Tuesday, May 14, 2002

Deny By Default

AKA: How To Make Me Not Want To Help With Your Project.

So a while back, I helped out a bit with the mono project. I was bored when I first started my job, and I figured I'd make good use of the windows machine work had given me by learning some C# and help a deserving open source project at the same time. I wrote a few low level classes, got cvs commit access, and maintained them for a while until I got busy and then, when I had more free time, I found other, more interesting projects to spend it on.

Tonight, I got motivated for some reason, and decided to download mono again and try compiling it on FreeBSD, just for the hell of it. I mean since most of the people who work on it are "all the world's a linux box" weenies, I figured it wouldn't work, but hey, what the hell.

First, my old cvs account appears to no longer function. OK, no biggie, I did tell Miguel I wasn't going to have time to work on it, so shutting off access was probably a prudent idea. you never know when someone's ssh key will get compromised or something.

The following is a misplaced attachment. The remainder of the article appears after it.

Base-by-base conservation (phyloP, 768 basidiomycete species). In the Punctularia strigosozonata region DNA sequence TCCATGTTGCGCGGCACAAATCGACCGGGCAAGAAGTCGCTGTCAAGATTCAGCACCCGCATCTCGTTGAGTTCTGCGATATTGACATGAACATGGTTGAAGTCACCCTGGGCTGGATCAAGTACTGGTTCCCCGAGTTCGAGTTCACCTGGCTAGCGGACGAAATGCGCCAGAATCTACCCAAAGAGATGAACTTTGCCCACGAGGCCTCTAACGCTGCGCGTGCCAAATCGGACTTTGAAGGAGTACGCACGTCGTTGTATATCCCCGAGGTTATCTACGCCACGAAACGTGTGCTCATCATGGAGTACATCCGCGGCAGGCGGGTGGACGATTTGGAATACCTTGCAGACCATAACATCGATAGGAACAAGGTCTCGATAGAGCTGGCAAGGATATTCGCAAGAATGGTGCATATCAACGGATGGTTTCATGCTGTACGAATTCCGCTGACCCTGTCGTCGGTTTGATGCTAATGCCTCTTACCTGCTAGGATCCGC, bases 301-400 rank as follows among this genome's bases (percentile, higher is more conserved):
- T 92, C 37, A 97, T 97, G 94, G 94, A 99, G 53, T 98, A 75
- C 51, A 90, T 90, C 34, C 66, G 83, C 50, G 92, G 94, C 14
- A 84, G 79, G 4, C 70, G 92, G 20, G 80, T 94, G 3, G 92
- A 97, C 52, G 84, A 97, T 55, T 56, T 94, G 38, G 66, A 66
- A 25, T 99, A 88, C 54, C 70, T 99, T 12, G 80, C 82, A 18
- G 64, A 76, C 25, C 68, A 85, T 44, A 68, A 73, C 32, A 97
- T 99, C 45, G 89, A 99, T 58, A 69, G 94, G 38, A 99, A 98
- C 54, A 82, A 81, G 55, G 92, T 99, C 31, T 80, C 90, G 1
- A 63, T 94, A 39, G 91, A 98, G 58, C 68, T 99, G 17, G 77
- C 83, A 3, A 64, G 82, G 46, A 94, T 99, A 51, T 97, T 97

Then, after I get it downloaded from anonymous cvs (hey, look at that, they finally got their acts together and set up anonymous cvs servers, will wonder's never cease), and hacked on it a bit until it compiled, I put together a patch for one problem I'd found, and explained another, and sent them off in an email to the dev list.

And low and behold, it turns out they're blocking mail from non subscribers by default, so I get to wait until someone gets around to reviewing the message before anyone can see it. Damn that's irritating. I'm all for preventing spam, but there are better ways to handle it then just blocking by default. If you're trying to get people to help you out on a project (and if you are an open source project, i sure as hell hope that's what you're doing), then putting any barrier at all between the motivated developer and you is just the WRONG thing to do.